April 15, 2022

Honors Engineering Banquet Featuring Reach Unlimited

The Honors Engineering class of 2021-2022 presented the projects they built to enhance the lives of their clients from Reach Unlimited at a banquet on Monday, April 11.

The semester began with the students visiting Reach Unlimited to meet their clients and understand a need they have in their community. The students worked through the design process and project management skills to present a product that would fulfill three needs.

Group one (Isabella Henslee, Drew Smith, Jacob Swan, Andrew Williams) was tasked to create a fully-automated stamp machine. Reach Unlimited has a gift shop that uses gift bags with stickers of their logo on them when customers buy items. The stamp of the logo would be used on the bags in place of the sticker and allow their client to help with the process, even with her limited mobility. The students decided to use programming and an actuator inside of a metal-plated wood frame. The client is able to simply hit a button and the machine will vertically stamp one gift bag at a time.

Group two (Colin Burns, Tatum Moore, Pearson Pollard, Cole Wisenbaker) was tasked to create a headpiece for a client to be able to participate in art activities at Reach Unlimited. The headpiece incorporated a 3D-printed piece that connected the inside of a hard hat safety helmet with an art utensil such as a marker or paint brush. The group also created a mobile stand specifically designed for their client’s wheelchair. The stand rolls up to the client and can adjust in height as well as hold different types of art paper or canvas on a white board.

Group three (Jackson Owen, Landri Robinson, Anthony Shatby, Makaylah Williams) was tasked to create a soil sifter machine for a client who otherwise would not be able to help in the greenhouse. Currently, large shovels are used to mix soil with perlite. The new product will allow the client with limitations in his hands to pour smaller amounts of soil while the machine vibrates from an electric sander. The machine then has a motor that rotates PVC pipe to mix the soil and perlite before being used in the greenhouse.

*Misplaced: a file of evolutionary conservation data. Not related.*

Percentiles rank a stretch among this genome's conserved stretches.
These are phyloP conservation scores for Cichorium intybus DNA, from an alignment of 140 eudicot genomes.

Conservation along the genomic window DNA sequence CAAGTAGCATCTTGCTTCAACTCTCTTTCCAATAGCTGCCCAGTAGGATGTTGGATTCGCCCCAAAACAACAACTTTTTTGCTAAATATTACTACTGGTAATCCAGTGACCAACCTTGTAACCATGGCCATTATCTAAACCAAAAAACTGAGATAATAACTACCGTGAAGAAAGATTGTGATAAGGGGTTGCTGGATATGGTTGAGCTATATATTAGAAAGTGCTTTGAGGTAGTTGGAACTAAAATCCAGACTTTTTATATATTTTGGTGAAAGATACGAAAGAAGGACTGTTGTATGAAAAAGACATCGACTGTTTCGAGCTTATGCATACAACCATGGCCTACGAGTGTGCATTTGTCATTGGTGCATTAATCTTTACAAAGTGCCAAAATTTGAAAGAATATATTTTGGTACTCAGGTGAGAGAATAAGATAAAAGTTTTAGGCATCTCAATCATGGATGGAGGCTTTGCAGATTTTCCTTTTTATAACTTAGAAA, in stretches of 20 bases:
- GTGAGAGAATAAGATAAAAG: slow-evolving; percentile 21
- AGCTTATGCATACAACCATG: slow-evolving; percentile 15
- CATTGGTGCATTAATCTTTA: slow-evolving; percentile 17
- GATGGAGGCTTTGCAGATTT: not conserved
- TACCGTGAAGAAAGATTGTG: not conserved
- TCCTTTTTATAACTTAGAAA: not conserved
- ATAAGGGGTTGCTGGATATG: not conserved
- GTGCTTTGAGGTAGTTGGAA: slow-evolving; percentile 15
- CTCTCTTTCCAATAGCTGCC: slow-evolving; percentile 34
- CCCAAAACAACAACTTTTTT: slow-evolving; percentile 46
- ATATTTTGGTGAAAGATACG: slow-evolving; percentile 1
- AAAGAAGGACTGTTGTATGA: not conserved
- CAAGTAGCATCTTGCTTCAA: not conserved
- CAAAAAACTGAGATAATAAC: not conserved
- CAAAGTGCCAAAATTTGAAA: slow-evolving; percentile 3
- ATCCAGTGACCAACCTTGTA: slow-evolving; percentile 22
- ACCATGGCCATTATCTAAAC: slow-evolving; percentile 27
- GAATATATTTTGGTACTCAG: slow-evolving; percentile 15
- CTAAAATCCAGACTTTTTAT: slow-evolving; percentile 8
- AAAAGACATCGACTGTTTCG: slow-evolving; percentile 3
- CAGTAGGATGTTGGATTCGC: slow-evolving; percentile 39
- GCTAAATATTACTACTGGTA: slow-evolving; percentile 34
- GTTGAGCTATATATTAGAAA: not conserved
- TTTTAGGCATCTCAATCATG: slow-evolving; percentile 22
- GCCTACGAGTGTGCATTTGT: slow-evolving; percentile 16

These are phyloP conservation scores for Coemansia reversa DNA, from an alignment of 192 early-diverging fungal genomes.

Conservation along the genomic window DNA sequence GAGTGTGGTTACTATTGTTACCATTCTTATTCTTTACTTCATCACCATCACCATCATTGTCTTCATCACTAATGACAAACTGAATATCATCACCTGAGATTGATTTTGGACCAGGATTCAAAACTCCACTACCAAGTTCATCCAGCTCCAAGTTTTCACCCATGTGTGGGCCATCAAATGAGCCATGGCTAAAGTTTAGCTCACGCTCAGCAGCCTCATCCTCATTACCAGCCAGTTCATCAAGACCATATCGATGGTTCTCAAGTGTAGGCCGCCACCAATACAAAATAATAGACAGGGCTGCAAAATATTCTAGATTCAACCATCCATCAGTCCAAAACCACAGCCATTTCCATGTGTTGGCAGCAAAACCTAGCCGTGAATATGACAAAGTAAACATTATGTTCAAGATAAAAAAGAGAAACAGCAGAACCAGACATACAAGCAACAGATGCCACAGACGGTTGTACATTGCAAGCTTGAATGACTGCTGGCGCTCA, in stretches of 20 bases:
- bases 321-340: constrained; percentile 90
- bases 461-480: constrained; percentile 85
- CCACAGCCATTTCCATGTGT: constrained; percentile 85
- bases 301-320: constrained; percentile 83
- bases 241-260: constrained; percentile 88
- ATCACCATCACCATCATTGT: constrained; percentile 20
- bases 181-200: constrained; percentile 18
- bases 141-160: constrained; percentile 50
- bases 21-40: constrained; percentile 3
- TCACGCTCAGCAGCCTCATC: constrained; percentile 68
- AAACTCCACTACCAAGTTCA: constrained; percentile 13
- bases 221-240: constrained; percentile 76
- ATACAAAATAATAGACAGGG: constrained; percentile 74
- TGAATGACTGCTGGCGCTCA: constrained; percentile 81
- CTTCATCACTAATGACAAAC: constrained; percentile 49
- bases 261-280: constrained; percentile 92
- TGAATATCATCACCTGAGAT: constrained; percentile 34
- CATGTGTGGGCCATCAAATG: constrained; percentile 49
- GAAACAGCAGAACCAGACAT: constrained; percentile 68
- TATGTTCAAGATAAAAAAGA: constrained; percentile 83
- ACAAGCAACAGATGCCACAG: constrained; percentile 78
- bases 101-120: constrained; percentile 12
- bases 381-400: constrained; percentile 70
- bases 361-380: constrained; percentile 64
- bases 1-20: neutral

Last semester, we had so much exposure to engineering and what a first-year engineering class in college might look like. This semester, the students have used that knowledge combined with skills, desires and determination to be the hands and feet of Jesus.” ~ Mrs. Yaw

Related News

This week in chapel, middle and high school students had the unique opportunity to hear the amazing story of Mr. Al Jowdy. Mr. Jowdy was born in San Antonio in 1927.
The Warrior Swim Team competed in the TAPPS State Swim Meet on Wednesday, February 14, in San Antonio. The Warriors were represented by 16 athletes and competed in four relay events and six individual events.
Cypress Christian School took a total of 41 soloists to competition, middle school and high school combined, 30 of which were first-time soloists at TAPPS Solo and Ensemble. Of these singers, the following students received a I-Superior Rating (highest possible)
When Junior Achievement was no longer an option for our elementary school students, Dr. Allen began searching for alternative curriculum that matched our mission of cultural impact.
Approximately 7% of high school athletes go on to play college sports. These 10 Warrior athletes have signed letters of intent to play their sport at the next level in a class of 82 seniors. This is over 12% of the Class of 2024!
The Principles of Engineering class had the opportunity to play with Legos. The Lego kits were not just basic kits, they included a program that the students were able to use to code the creations to move.